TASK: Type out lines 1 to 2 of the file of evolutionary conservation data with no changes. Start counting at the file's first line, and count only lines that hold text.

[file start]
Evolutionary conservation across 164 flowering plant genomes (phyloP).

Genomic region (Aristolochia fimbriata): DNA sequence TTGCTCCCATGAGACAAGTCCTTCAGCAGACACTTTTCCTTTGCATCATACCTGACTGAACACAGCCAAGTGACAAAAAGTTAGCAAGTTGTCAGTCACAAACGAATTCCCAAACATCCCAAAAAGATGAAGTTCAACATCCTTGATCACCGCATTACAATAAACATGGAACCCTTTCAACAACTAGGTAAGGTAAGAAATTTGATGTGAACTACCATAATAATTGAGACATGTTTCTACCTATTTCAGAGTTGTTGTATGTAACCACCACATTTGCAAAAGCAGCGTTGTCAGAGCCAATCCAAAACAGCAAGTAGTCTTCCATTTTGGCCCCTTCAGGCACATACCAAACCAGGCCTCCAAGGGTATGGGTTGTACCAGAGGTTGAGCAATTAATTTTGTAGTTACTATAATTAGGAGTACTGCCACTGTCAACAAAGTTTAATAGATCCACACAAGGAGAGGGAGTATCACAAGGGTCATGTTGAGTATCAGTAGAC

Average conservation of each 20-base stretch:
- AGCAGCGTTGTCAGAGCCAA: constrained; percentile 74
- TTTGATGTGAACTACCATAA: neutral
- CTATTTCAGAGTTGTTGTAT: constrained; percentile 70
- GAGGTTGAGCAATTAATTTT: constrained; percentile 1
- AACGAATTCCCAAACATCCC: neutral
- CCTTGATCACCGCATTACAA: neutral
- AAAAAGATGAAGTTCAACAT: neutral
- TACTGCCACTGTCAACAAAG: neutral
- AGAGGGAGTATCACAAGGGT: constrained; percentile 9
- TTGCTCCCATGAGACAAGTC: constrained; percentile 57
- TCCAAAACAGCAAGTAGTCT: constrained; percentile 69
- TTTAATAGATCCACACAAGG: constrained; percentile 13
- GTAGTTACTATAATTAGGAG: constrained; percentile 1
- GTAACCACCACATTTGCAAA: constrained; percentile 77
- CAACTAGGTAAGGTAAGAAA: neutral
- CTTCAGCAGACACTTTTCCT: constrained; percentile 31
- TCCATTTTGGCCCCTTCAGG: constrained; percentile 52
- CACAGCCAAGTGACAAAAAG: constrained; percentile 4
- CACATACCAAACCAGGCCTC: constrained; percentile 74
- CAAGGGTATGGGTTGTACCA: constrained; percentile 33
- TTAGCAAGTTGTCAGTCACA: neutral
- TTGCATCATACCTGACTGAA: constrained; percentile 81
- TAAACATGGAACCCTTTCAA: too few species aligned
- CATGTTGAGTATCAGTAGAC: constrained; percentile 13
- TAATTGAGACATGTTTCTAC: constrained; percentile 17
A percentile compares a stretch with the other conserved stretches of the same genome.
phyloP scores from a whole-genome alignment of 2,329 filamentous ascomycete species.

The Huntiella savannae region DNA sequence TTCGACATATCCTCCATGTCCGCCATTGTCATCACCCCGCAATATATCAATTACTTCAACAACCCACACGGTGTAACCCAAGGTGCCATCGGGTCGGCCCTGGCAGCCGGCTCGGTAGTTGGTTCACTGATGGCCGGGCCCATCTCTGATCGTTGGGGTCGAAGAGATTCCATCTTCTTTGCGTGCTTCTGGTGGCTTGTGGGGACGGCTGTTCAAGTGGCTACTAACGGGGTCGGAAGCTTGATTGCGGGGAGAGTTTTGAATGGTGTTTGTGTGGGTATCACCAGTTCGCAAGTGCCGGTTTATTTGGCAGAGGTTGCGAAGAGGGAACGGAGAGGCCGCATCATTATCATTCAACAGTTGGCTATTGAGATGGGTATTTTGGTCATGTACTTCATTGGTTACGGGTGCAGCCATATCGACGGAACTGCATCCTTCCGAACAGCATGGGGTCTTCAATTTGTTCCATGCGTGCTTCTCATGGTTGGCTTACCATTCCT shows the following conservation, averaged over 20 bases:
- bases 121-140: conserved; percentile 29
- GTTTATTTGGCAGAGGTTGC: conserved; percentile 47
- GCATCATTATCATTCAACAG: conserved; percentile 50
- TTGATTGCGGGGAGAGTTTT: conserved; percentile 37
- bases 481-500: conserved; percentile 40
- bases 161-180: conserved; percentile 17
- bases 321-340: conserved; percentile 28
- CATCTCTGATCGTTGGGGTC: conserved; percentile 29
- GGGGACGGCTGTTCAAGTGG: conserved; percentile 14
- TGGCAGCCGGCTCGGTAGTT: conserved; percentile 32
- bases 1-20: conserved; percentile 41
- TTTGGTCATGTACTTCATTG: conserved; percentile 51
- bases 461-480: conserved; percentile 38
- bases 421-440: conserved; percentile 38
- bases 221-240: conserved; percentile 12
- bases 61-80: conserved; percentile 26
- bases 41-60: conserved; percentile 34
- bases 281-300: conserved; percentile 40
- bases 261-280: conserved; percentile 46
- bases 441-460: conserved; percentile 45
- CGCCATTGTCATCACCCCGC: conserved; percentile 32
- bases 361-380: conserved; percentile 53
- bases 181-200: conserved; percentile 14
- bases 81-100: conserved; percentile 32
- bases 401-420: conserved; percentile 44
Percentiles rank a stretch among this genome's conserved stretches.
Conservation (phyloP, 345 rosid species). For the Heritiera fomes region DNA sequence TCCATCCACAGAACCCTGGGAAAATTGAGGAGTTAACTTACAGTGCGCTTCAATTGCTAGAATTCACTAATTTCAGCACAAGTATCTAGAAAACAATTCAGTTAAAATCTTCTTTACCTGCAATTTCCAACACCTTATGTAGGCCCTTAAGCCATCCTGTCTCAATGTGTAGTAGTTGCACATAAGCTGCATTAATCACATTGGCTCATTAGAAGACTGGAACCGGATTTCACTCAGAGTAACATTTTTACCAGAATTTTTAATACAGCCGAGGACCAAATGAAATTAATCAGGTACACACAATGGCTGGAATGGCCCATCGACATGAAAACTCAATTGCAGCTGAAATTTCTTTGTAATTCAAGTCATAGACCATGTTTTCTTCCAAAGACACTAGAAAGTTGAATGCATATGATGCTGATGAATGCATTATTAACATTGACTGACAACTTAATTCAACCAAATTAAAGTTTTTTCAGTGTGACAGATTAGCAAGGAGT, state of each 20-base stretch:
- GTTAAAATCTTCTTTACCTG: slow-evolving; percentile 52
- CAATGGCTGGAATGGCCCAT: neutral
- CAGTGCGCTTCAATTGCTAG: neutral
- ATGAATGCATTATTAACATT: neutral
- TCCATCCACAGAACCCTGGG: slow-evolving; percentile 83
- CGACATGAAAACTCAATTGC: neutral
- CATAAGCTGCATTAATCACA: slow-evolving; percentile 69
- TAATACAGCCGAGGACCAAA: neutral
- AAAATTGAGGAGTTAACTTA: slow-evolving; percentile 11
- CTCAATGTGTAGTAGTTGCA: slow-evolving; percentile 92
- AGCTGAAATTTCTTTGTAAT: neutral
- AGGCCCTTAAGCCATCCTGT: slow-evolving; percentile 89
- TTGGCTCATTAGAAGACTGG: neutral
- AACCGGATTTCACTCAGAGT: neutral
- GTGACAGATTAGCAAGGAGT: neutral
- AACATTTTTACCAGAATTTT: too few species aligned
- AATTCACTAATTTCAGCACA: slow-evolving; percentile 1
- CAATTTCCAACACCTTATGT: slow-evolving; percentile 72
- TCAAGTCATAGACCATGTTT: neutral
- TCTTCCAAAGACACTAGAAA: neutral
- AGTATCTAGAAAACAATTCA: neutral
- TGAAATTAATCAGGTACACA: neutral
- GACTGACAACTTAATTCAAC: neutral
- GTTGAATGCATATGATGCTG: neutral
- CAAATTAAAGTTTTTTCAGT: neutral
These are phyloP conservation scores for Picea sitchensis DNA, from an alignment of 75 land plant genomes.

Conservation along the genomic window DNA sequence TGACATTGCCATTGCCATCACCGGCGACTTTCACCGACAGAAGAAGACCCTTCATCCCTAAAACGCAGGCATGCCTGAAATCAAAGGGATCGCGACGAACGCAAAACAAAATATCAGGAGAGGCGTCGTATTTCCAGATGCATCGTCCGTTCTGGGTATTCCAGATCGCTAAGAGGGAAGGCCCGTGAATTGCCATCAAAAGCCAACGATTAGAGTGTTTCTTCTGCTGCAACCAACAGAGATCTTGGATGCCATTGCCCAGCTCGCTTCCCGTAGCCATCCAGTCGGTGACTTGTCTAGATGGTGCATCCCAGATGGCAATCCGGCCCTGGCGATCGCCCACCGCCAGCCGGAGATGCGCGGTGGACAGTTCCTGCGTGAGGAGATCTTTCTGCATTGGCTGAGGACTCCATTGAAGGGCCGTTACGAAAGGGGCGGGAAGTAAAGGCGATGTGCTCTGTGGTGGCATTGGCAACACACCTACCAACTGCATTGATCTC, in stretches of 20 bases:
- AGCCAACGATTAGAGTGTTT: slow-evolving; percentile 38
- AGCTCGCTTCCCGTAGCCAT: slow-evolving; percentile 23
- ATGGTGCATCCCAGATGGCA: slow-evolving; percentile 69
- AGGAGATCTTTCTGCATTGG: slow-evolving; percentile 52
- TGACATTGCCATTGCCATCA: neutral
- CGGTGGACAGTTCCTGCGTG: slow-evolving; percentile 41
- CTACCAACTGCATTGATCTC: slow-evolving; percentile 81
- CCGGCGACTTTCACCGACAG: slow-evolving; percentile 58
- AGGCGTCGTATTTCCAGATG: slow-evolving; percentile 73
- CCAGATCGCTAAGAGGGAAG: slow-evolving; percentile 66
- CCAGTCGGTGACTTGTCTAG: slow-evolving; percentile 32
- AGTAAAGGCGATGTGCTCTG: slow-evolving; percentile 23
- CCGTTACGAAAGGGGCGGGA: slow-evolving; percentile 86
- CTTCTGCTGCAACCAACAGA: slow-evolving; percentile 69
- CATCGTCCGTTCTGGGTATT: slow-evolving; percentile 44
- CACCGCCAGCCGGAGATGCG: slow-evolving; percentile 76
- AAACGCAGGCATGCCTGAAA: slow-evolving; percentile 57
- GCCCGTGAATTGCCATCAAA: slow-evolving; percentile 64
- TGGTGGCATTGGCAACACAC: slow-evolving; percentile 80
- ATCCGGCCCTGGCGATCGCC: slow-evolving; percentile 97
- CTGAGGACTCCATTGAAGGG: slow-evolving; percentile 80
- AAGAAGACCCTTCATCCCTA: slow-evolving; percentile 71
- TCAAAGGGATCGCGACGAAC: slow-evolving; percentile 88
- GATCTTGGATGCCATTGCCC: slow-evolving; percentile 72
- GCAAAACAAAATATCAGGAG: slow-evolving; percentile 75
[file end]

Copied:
Evolutionary conservation across 164 flowering plant genomes (phyloP).

Genomic region (Aristolochia fimbriata): DNA sequence TTGCTCCCATGAGACAAGTCCTTCAGCAGACACTTTTCCTTTGCATCATACCTGACTGAACACAGCCAAGTGACAAAAAGTTAGCAAGTTGTCAGTCACAAACGAATTCCCAAACATCCCAAAAAGATGAAGTTCAACATCCTTGATCACCGCATTACAATAAACATGGAACCCTTTCAACAACTAGGTAAGGTAAGAAATTTGATGTGAACTACCATAATAATTGAGACATGTTTCTACCTATTTCAGAGTTGTTGTATGTAACCACCACATTTGCAAAAGCAGCGTTGTCAGAGCCAATCCAAAACAGCAAGTAGTCTTCCATTTTGGCCCCTTCAGGCACATACCAAACCAGGCCTCCAAGGGTATGGGTTGTACCAGAGGTTGAGCAATTAATTTTGTAGTTACTATAATTAGGAGTACTGCCACTGTCAACAAAGTTTAATAGATCCACACAAGGAGAGGGAGTATCACAAGGGTCATGTTGAGTATCAGTAGAC